Supplement Scientist Shares 4 Takes for Heart Health, Inflammation
Supplement Scientist Shares 4 Takes for Heart Health, Inflammation

Richard Bloomer is the director of a laboratory that tests how effective and safe supplements are.
Getty Images/ Richard Bloomer

  • Richard Bloomer investigates what health claims supplement manufacturers make for a living.
  • He said there are some great ingredients that can be used along with a healthy lifestyle.
  • Bloomer takes vitamin D for metabolic health and fish oil for her heart.

Richard Bloomer has been researching supplements and how safe or effective they are for over two decades.

He founded the University of Memphis Center for Dietary Supplement and Dietary Supplement Research, a laboratory that tests whether products provide the benefits claimed, partly because of his personal interest in their potential health and partly as a means of providing accurate information to consumers .

The supplement industry has grown steadily in recent years, with studies showing that more than half of U.S. adults take such products, according to the American Medical Association. By 2028, the market is expected to generate around $308 billion globally, according to Statista.

Supplements are not regulated by the FDA before they enter the market in the same way that drugs are, making the market a difficult place to navigate.

“There are a lot of add-ons that probably aren’t worth our time and money, but I think there are a lot of things that really have value. It’s just a matter of finding out which ones have value and why,” Bloomer told Business Insider.

He used supplements for many years, along with a healthy diet, exercising about five times a week, and focusing on getting good quality sleep—and stressed the importance of all three.

“Those things that I hold so valuable and I don’t think supplements will ever replace them,” he said.

However, in his research, he has seen evidence to suggest that certain ingredients can improve various aspects of health, such as physical performance and cardiometabolic health.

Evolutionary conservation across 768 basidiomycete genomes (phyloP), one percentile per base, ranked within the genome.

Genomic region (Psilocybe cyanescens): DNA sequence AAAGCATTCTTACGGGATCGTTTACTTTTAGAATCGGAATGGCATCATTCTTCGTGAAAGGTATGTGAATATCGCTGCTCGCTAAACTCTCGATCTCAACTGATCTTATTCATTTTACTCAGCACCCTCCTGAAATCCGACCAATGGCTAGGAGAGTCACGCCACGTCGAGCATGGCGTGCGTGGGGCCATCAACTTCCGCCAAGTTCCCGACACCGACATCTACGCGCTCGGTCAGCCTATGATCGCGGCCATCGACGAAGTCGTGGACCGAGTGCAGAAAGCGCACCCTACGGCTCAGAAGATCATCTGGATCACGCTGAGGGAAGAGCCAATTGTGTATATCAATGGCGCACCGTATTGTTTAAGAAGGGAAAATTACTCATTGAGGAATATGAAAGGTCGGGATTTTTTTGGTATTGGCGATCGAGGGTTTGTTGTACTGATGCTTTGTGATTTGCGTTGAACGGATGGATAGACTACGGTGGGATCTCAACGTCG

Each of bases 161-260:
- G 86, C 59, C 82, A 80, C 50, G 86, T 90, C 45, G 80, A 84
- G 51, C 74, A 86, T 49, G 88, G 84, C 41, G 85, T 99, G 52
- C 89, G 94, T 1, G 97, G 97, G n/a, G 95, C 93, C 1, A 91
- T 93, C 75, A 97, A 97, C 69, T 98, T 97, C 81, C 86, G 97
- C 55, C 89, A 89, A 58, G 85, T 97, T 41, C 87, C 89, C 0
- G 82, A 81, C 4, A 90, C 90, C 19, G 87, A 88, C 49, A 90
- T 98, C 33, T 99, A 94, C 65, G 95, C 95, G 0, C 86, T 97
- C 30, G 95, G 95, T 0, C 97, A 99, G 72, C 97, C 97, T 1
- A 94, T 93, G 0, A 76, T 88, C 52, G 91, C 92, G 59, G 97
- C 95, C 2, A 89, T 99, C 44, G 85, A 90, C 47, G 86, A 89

Bloomer shared the four supplements she uses to take her health from good to great.

Codliver oil

Bloomer takes good-quality fish oil daily for heart health and to prevent inflammation, he said.

It uses a liquid form that contains a combination of the omega-three fatty acids EPA and DHA and mixes it into a smoothie or meal replacement drink.

“It also has a nice flavor, not fishy at all, but orange or lemony, and it does a good job,” he said.

Omega-3 fatty acids are known to benefit heart health in a number of ways, including reducing triglycerides, a type of fat in the blood, slowing the build-up of plaque, a substance that hardens and blocks arteries, and lowering blood pressure, according to Mt. Sinai.

Fish oil has anti-inflammatory effects that some evidence suggests may protect against muscle soreness and damage from going to the gym. A small study found that men who took three grams of fish oil capsules a day for four weeks experienced less muscle soreness after exercise than those who did not.

Vitamin D3

Vitamin D helps the body absorb calcium and phosphorus and is needed for healthy teeth, bones and muscles. Although you can get it from some foods, such as egg yolks and red meat, sunlight is the best source.

Bloomer takes 1,000 international units of vitamin D3 daily because he said most people in the U.S. are deficient.

“I really get out a good amount. So for me, and my blood levels have been checked, a thousand is about right.” However, he recommended that people talk to a healthcare provider to find the right dose for them.

He also takes vitamin D3 for its beneficial metabolic effects, he said. Research suggests that there may be a link between low levels of vitamin D and a higher risk of developing metabolic diseases, including obesity, diabetes, and cardiovascular disease, including hypertension.


Bloomer also takes high-quality multivitamins daily, while acknowledging the mounting evidence suggesting they are useless.

“If people say, well, it’s just going to be excreted in the urine, they’re probably right. A lot of this stuff you don’t need is going to be excreted in the urine, but it’s just a cheap insurance policy.”

He added: “It’s a few cents a day, and people who are very active and exposed to a lot of stress, there’s some literature that suggests they can benefit.”

Business Insider previously reported that emerging evidence suggests that multivitamin supplements may improve memory in people over 60.

Protein powder

To make sure she gets enough protein throughout the day, Bloomer has two to three protein shakes a day. Protein is essential for many bodily functions, including muscle growth and retention.

“I think for people who are on the go and very busy, it’s a really good way to make sure you’re getting good quality nutrition without actually sitting down and eating a meal,” he said. “It’s relatively cheap and you can get some really good quality protein these days.”

Bloomer uses whey isolate because it seems to reach the muscles faster, he said. But in the past he has used protein powders based on soy, pea, egg and others. “I think the quality of most powders is pretty decent,” he said.

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